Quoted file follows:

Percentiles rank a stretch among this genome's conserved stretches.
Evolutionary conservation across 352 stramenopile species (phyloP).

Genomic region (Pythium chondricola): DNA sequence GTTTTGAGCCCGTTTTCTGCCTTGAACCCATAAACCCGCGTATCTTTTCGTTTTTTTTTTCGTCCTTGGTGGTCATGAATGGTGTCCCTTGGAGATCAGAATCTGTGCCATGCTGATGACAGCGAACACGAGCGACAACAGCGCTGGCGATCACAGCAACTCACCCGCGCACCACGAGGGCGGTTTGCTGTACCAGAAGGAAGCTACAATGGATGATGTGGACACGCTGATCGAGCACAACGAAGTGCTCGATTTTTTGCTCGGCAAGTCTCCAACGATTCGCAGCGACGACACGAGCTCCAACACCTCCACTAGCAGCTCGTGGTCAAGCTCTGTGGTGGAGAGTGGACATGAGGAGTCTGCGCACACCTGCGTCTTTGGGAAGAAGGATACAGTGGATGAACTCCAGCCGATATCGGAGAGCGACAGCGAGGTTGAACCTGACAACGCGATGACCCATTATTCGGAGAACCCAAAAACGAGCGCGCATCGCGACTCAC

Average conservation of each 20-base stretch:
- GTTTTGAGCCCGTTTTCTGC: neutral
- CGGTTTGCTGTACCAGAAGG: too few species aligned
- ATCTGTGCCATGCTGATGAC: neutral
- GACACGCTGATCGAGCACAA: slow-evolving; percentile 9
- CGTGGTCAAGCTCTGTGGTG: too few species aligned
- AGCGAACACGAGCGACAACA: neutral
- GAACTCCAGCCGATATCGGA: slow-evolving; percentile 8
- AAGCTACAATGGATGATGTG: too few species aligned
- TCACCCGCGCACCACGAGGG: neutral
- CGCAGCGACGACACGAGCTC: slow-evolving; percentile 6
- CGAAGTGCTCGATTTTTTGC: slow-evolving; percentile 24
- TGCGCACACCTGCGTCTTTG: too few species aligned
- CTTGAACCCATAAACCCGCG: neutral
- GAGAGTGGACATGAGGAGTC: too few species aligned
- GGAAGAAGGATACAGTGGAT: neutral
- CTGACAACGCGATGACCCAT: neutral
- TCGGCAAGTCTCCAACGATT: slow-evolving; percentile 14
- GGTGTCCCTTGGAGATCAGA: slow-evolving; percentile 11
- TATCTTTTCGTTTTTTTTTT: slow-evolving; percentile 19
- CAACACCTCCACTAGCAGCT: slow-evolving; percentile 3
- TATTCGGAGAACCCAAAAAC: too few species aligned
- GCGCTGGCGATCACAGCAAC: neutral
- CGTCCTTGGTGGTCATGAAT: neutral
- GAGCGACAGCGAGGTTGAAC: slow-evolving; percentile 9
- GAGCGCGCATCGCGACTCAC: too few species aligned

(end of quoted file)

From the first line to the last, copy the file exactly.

Percentiles rank a stretch among this genome's conserved stretches.
Evolutionary conservation across 352 stramenopile species (phyloP).

Genomic region (Pythium chondricola): DNA sequence GTTTTGAGCCCGTTTTCTGCCTTGAACCCATAAACCCGCGTATCTTTTCGTTTTTTTTTTCGTCCTTGGTGGTCATGAATGGTGTCCCTTGGAGATCAGAATCTGTGCCATGCTGATGACAGCGAACACGAGCGACAACAGCGCTGGCGATCACAGCAACTCACCCGCGCACCACGAGGGCGGTTTGCTGTACCAGAAGGAAGCTACAATGGATGATGTGGACACGCTGATCGAGCACAACGAAGTGCTCGATTTTTTGCTCGGCAAGTCTCCAACGATTCGCAGCGACGACACGAGCTCCAACACCTCCACTAGCAGCTCGTGGTCAAGCTCTGTGGTGGAGAGTGGACATGAGGAGTCTGCGCACACCTGCGTCTTTGGGAAGAAGGATACAGTGGATGAACTCCAGCCGATATCGGAGAGCGACAGCGAGGTTGAACCTGACAACGCGATGACCCATTATTCGGAGAACCCAAAAACGAGCGCGCATCGCGACTCAC

Average conservation of each 20-base stretch:
- GTTTTGAGCCCGTTTTCTGC: neutral
- CGGTTTGCTGTACCAGAAGG: too few species aligned
- ATCTGTGCCATGCTGATGAC: neutral
- GACACGCTGATCGAGCACAA: slow-evolving; percentile 9
- CGTGGTCAAGCTCTGTGGTG: too few species aligned
- AGCGAACACGAGCGACAACA: neutral
- GAACTCCAGCCGATATCGGA: slow-evolving; percentile 8
- AAGCTACAATGGATGATGTG: too few species aligned
- TCACCCGCGCACCACGAGGG: neutral
- CGCAGCGACGACACGAGCTC: slow-evolving; percentile 6
- CGAAGTGCTCGATTTTTTGC: slow-evolving; percentile 24
- TGCGCACACCTGCGTCTTTG: too few species aligned
- CTTGAACCCATAAACCCGCG: neutral
- GAGAGTGGACATGAGGAGTC: too few species aligned
- GGAAGAAGGATACAGTGGAT: neutral
- CTGACAACGCGATGACCCAT: neutral
- TCGGCAAGTCTCCAACGATT: slow-evolving; percentile 14
- GGTGTCCCTTGGAGATCAGA: slow-evolving; percentile 11
- TATCTTTTCGTTTTTTTTTT: slow-evolving; percentile 19
- CAACACCTCCACTAGCAGCT: slow-evolving; percentile 3
- TATTCGGAGAACCCAAAAAC: too few species aligned
- GCGCTGGCGATCACAGCAAC: neutral
- CGTCCTTGGTGGTCATGAAT: neutral
- GAGCGACAGCGAGGTTGAAC: slow-evolving; percentile 9
- GAGCGCGCATCGCGACTCAC: too few species aligned